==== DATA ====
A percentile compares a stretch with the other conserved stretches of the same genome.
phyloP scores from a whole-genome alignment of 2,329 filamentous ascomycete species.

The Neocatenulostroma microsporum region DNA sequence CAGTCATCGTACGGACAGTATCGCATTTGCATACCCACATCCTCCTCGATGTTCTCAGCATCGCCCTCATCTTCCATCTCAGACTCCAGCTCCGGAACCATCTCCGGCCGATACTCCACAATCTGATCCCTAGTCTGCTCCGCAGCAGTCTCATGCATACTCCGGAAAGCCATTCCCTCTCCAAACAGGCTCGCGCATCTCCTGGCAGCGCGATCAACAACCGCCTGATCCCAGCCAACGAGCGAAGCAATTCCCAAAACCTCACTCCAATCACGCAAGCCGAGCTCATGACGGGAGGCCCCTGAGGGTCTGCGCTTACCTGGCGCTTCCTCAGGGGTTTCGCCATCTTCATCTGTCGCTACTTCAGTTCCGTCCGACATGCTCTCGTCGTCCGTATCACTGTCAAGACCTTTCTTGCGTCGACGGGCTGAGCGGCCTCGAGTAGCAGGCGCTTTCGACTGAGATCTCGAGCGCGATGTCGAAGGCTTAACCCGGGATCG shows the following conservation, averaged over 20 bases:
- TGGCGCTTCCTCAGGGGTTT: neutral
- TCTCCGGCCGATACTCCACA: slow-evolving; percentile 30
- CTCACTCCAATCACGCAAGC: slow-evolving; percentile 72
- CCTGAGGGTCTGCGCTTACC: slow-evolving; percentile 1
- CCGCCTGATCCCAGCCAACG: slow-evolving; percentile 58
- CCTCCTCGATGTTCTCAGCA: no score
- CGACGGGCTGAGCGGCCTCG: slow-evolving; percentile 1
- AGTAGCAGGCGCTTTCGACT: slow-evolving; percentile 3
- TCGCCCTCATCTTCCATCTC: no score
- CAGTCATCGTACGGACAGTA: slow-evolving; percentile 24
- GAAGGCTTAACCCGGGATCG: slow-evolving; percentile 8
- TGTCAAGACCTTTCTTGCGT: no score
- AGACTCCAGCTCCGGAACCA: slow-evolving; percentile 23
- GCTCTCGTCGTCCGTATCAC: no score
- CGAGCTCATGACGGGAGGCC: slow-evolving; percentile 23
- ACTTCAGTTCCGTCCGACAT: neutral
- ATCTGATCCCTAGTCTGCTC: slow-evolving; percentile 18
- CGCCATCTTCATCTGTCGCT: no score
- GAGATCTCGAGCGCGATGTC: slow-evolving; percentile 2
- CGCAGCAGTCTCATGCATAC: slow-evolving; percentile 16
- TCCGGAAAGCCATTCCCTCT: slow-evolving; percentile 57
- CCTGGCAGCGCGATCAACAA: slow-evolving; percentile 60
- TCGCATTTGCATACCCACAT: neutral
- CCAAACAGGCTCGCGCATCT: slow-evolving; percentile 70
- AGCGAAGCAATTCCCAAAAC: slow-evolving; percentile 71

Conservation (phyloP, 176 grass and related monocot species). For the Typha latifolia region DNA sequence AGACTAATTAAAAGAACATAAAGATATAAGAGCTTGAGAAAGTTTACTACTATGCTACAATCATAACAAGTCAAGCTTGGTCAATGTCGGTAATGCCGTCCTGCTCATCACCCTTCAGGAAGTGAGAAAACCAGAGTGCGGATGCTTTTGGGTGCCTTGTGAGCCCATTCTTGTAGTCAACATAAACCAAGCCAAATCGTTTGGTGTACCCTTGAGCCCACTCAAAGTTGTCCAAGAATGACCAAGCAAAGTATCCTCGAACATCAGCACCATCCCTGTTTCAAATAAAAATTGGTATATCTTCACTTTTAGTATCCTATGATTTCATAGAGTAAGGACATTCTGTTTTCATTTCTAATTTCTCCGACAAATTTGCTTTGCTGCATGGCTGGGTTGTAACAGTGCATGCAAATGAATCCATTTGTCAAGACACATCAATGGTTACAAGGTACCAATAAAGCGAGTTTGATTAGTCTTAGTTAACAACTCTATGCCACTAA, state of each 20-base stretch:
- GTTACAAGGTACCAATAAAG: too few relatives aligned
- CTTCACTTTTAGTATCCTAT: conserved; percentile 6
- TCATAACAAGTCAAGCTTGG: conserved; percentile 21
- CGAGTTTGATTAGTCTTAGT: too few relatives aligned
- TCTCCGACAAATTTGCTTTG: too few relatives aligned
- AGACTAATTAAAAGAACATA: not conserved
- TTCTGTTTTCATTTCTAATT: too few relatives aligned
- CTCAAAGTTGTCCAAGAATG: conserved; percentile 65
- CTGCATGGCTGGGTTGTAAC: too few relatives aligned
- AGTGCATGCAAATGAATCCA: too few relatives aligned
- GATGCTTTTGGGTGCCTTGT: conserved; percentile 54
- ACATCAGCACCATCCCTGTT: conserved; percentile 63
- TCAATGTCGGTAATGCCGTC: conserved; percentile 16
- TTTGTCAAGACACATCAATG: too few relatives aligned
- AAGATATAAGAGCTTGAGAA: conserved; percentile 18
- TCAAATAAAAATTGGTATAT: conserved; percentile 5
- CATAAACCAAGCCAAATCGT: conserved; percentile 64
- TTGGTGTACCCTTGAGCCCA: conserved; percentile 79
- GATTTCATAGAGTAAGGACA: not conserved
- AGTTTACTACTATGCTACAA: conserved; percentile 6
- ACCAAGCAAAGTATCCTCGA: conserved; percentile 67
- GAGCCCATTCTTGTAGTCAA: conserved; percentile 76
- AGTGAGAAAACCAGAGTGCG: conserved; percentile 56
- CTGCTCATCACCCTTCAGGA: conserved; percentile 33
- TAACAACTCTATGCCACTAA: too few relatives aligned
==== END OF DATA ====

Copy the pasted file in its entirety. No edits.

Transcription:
A percentile compares a stretch with the other conserved stretches of the same genome.
phyloP scores from a whole-genome alignment of 2,329 filamentous ascomycete species.

The Neocatenulostroma microsporum region DNA sequence CAGTCATCGTACGGACAGTATCGCATTTGCATACCCACATCCTCCTCGATGTTCTCAGCATCGCCCTCATCTTCCATCTCAGACTCCAGCTCCGGAACCATCTCCGGCCGATACTCCACAATCTGATCCCTAGTCTGCTCCGCAGCAGTCTCATGCATACTCCGGAAAGCCATTCCCTCTCCAAACAGGCTCGCGCATCTCCTGGCAGCGCGATCAACAACCGCCTGATCCCAGCCAACGAGCGAAGCAATTCCCAAAACCTCACTCCAATCACGCAAGCCGAGCTCATGACGGGAGGCCCCTGAGGGTCTGCGCTTACCTGGCGCTTCCTCAGGGGTTTCGCCATCTTCATCTGTCGCTACTTCAGTTCCGTCCGACATGCTCTCGTCGTCCGTATCACTGTCAAGACCTTTCTTGCGTCGACGGGCTGAGCGGCCTCGAGTAGCAGGCGCTTTCGACTGAGATCTCGAGCGCGATGTCGAAGGCTTAACCCGGGATCG shows the following conservation, averaged over 20 bases:
- TGGCGCTTCCTCAGGGGTTT: neutral
- TCTCCGGCCGATACTCCACA: slow-evolving; percentile 30
- CTCACTCCAATCACGCAAGC: slow-evolving; percentile 72
- CCTGAGGGTCTGCGCTTACC: slow-evolving; percentile 1
- CCGCCTGATCCCAGCCAACG: slow-evolving; percentile 58
- CCTCCTCGATGTTCTCAGCA: no score
- CGACGGGCTGAGCGGCCTCG: slow-evolving; percentile 1
- AGTAGCAGGCGCTTTCGACT: slow-evolving; percentile 3
- TCGCCCTCATCTTCCATCTC: no score
- CAGTCATCGTACGGACAGTA: slow-evolving; percentile 24
- GAAGGCTTAACCCGGGATCG: slow-evolving; percentile 8
- TGTCAAGACCTTTCTTGCGT: no score
- AGACTCCAGCTCCGGAACCA: slow-evolving; percentile 23
- GCTCTCGTCGTCCGTATCAC: no score
- CGAGCTCATGACGGGAGGCC: slow-evolving; percentile 23
- ACTTCAGTTCCGTCCGACAT: neutral
- ATCTGATCCCTAGTCTGCTC: slow-evolving; percentile 18
- CGCCATCTTCATCTGTCGCT: no score
- GAGATCTCGAGCGCGATGTC: slow-evolving; percentile 2
- CGCAGCAGTCTCATGCATAC: slow-evolving; percentile 16
- TCCGGAAAGCCATTCCCTCT: slow-evolving; percentile 57
- CCTGGCAGCGCGATCAACAA: slow-evolving; percentile 60
- TCGCATTTGCATACCCACAT: neutral
- CCAAACAGGCTCGCGCATCT: slow-evolving; percentile 70
- AGCGAAGCAATTCCCAAAAC: slow-evolving; percentile 71

Conservation (phyloP, 176 grass and related monocot species). For the Typha latifolia region DNA sequence AGACTAATTAAAAGAACATAAAGATATAAGAGCTTGAGAAAGTTTACTACTATGCTACAATCATAACAAGTCAAGCTTGGTCAATGTCGGTAATGCCGTCCTGCTCATCACCCTTCAGGAAGTGAGAAAACCAGAGTGCGGATGCTTTTGGGTGCCTTGTGAGCCCATTCTTGTAGTCAACATAAACCAAGCCAAATCGTTTGGTGTACCCTTGAGCCCACTCAAAGTTGTCCAAGAATGACCAAGCAAAGTATCCTCGAACATCAGCACCATCCCTGTTTCAAATAAAAATTGGTATATCTTCACTTTTAGTATCCTATGATTTCATAGAGTAAGGACATTCTGTTTTCATTTCTAATTTCTCCGACAAATTTGCTTTGCTGCATGGCTGGGTTGTAACAGTGCATGCAAATGAATCCATTTGTCAAGACACATCAATGGTTACAAGGTACCAATAAAGCGAGTTTGATTAGTCTTAGTTAACAACTCTATGCCACTAA, state of each 20-base stretch:
- GTTACAAGGTACCAATAAAG: too few relatives aligned
- CTTCACTTTTAGTATCCTAT: conserved; percentile 6
- TCATAACAAGTCAAGCTTGG: conserved; percentile 21
- CGAGTTTGATTAGTCTTAGT: too few relatives aligned
- TCTCCGACAAATTTGCTTTG: too few relatives aligned
- AGACTAATTAAAAGAACATA: not conserved
- TTCTGTTTTCATTTCTAATT: too few relatives aligned
- CTCAAAGTTGTCCAAGAATG: conserved; percentile 65
- CTGCATGGCTGGGTTGTAAC: too few relatives aligned
- AGTGCATGCAAATGAATCCA: too few relatives aligned
- GATGCTTTTGGGTGCCTTGT: conserved; percentile 54
- ACATCAGCACCATCCCTGTT: conserved; percentile 63
- TCAATGTCGGTAATGCCGTC: conserved; percentile 16
- TTTGTCAAGACACATCAATG: too few relatives aligned
- AAGATATAAGAGCTTGAGAA: conserved; percentile 18
- TCAAATAAAAATTGGTATAT: conserved; percentile 5
- CATAAACCAAGCCAAATCGT: conserved; percentile 64
- TTGGTGTACCCTTGAGCCCA: conserved; percentile 79
- GATTTCATAGAGTAAGGACA: not conserved
- AGTTTACTACTATGCTACAA: conserved; percentile 6
- ACCAAGCAAAGTATCCTCGA: conserved; percentile 67
- GAGCCCATTCTTGTAGTCAA: conserved; percentile 76
- AGTGAGAAAACCAGAGTGCG: conserved; percentile 56
- CTGCTCATCACCCTTCAGGA: conserved; percentile 33
- TAACAACTCTATGCCACTAA: too few relatives aligned